The Cardinals hope No. 1 pick Dominique Rodgers-Cromartie (left) turns out as good as another small-school cornerback for the Cards -- Aeneas Williams.
Truth be told, Dominique Rodgers-Cromartie knows very little about Aeneas Williams, except that "all the things I read about myself always revert back to him."
Truth be told, Aeneas Williams knows even less about Dominique Rodgers-Cromartie, except that he shares the Cromartie surname with "the gentleman who plays in San Diego."
That's Chargers cornerback Antonio Cromartie, who is Rodgers-Cromartie's cousin. He's one NFL link to the position for Rodgers-Cromartie, the Cardinals' No. 1 draft pick this season. Another is Deion Sanders, a mentor who barked with glee on the NFL Network draft coverage when the Cards picked Rodgers-Cromartie. And there is Hall of Famer Darrell Green, whom Rodgers-Cromartie met through his pastor and who tutored Rodgers-Cromartie for a week prior to his senior season at I-AA Tennessee State.
But as the man known for efficiency's sake as "DRC" arrived in Arizona Thursday to begin his career as a Cardinal, the parallel to Williams was inescapable.
Williams also came from a small school, drafted by the Cards in 1991 out of I-AA Southern University. Like Rodgers-Cromartie, Williams had plenty of people talking about his potential – and worrying about his transition from a lesser level of football to the NFL.
After 14 seasons – the first 10 with the Cardinals, with six Pro Bowl appearances – Williams has a chance at the Hall of Fame. That's the standard with which
Rodgers-Cromartie much reach to justify the comparisons.
"That's something that really motivates me, seeing where he came from," Rodgers-Cromartie said.
Said Williams, "There should be comparisons and hopefully the goal for the young man coming in would be to exceed what I had done. If that happens, that means we have done our job."
Not everything between the two are similar. Williams was only 5-foot-11, three inches shorter than Rodgers-Cromartie. Williams didn't have the same speed as Rodgers-Cromartie, who claims to have once run a 4.26 40-yard dash and who said Thursday he could "win (in) the Olympics if I wanted to" in the long jump, high jump and maybe the 100.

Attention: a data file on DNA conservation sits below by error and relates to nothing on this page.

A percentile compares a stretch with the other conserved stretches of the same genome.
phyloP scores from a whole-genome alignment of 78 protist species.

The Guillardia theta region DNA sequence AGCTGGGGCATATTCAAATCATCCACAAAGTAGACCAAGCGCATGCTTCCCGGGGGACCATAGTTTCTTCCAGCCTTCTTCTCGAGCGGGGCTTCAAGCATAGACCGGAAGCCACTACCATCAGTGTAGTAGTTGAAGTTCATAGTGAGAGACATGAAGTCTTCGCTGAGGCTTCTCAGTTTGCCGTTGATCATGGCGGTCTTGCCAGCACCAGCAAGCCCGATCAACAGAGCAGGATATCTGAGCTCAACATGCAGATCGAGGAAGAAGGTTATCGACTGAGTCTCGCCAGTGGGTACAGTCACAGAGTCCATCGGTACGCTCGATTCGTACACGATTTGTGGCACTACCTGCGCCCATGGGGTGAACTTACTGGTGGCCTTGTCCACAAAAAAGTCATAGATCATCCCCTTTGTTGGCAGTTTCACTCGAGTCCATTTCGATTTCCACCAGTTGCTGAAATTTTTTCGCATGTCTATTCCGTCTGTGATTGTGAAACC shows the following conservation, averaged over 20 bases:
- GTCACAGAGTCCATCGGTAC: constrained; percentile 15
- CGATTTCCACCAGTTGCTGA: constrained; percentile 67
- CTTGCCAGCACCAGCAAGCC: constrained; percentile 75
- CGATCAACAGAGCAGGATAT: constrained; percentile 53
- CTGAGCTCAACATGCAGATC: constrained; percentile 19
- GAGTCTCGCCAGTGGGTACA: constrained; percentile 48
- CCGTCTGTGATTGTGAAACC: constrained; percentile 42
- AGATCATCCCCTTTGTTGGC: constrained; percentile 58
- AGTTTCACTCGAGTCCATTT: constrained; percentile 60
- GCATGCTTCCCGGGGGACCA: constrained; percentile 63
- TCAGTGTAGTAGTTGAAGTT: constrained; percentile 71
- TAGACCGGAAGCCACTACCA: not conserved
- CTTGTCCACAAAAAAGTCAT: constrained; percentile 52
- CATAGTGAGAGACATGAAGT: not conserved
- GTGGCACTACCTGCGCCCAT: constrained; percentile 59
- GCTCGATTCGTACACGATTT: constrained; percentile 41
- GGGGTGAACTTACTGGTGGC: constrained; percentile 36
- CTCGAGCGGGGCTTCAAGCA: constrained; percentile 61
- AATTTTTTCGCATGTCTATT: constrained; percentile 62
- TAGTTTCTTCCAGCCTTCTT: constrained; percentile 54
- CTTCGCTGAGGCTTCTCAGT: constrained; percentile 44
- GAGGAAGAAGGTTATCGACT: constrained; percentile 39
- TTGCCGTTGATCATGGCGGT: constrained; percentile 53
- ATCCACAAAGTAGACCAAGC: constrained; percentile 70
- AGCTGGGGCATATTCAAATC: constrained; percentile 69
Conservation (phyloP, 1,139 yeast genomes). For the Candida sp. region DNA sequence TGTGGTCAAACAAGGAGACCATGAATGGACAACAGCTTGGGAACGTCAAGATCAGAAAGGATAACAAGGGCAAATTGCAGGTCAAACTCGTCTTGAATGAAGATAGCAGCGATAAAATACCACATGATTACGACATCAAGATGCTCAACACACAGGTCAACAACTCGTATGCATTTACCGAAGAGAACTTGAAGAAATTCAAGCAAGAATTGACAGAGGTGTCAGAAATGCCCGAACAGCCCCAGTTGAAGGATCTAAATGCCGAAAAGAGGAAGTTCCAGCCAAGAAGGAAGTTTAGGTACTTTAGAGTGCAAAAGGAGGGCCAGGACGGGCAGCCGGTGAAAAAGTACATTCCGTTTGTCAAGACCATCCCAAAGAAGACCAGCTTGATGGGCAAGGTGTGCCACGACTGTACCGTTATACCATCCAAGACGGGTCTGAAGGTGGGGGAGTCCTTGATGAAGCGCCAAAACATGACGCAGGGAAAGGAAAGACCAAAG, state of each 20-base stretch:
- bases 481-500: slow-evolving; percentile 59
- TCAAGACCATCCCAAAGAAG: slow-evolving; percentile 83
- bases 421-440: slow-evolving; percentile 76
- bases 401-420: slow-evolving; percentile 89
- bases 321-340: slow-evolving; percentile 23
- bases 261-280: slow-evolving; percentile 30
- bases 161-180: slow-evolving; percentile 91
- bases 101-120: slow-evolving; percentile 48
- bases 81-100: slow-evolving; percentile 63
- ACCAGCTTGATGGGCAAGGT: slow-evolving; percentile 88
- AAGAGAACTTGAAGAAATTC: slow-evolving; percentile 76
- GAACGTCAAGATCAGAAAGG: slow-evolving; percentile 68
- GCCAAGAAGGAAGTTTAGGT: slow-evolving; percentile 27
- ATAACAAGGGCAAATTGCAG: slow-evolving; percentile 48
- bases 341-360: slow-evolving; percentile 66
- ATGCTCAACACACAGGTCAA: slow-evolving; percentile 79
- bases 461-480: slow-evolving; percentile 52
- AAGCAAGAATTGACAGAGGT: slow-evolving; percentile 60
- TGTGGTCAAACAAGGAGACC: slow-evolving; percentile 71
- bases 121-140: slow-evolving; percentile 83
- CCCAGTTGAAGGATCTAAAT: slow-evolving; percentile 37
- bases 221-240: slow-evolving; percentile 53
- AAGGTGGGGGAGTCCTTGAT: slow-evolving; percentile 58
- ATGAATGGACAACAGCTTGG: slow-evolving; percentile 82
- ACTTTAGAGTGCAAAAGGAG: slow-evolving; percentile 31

Rodgers-Cromartie also shined at the Senior Bowl, using techniques taught to him by Green to keep up with NFL wide receiver draft picks Donnie Avery, Andre Caldwell, Harry Douglas and new teammate Early Doucet.
The Senior Bowl got NFL teams' collective attention, and Rodgers-Cromartie's combine workouts put him in the first round.
Williams had a poor Senior Bowl, and he dropped to the third round.
A few of the comments made by draft analysts after Williams' selection mirrored some of the same things said about Rodgers-Cromartie. "Needs development. Does have athletic ability," wrote Pro Football Weekly's Joel Buchsbaum. "A gamble" and "The guy has a lot of potential" wrote ESPN's Mel Kiper. Phil Hepler of Ourlads Scouting Service wrote "little experience" and "Not in love with the pick."
Yet Williams – who missed the first couple weeks of training camp in a contract dispute – still was a starter by the beginning of the season. And he credited it to a background filled with NFL contact.
He knew some NFL players who had gone to the same high school. And in each summer before his junior and senior year of college, Williams worked out with – and against – New Orleans Saints players.
"My adjustment coming to the NFL was just assimilation to what I had been doing for a while," Williams said. "Imagine, for two years, every summer going home and working out with NFL receivers, going against them and being in that atmosphere. Once I got to Arizona, I was acclimated."
Rodgers-Cromartie probably isn't that far along. His contact with his cousin began in the last year, so he hasn't known him long enough to benefit with any on-field work.
He smiled when talking about going up against Cardinals Pro Bowl receivers Anquan Boldin and Larry Fitzgerald, acknowledging "they are going to beat up on me a little bit."
But that doesn't mean Rodgers-Cromartie is lacking in confidence, noting his athletic ability, his determination and also that "I am a people person. I am outgoing, very loveable, fun to be around, a man of great character – I am just a loveable guy."
Ultimately, Rodgers-Cromartie's status will be determined how he plays on the field rather than how he is off it. Williams, for example, said he was always trying to prove he belonged.
"My goal was always to reach my potential," Williams said. "Each time I worked out, each time I trained, it was to accomplish what I felt was a burning desire to get better every day. It was always the fire within."
And maybe that will prove to be the defining link between the Cardinal cornerback that was and the one that now is.
Williams' thought echoes the sentiments of Rodgers-Cromartie, at least on Thursday. The rookie spoke about the hardships he went through, whether it was bouncing around to four high schools for various reasons, growing up in a single-parent home or going to a small school like Tennessee State.
He insisted he will work harder now just to stay in this place he dreamed about for so long.
Before the first minicamp practice Friday "I'm going to sit in the locker room with my helmet on my head and close my eyes and think of all the things I went through and say, 'I'm finally here,' " Rodgers-Cromartie said.
"(Then) I'll go to work."
Contact Darren Urban at firstname.lastname@example.org. Posted 5/1/08.
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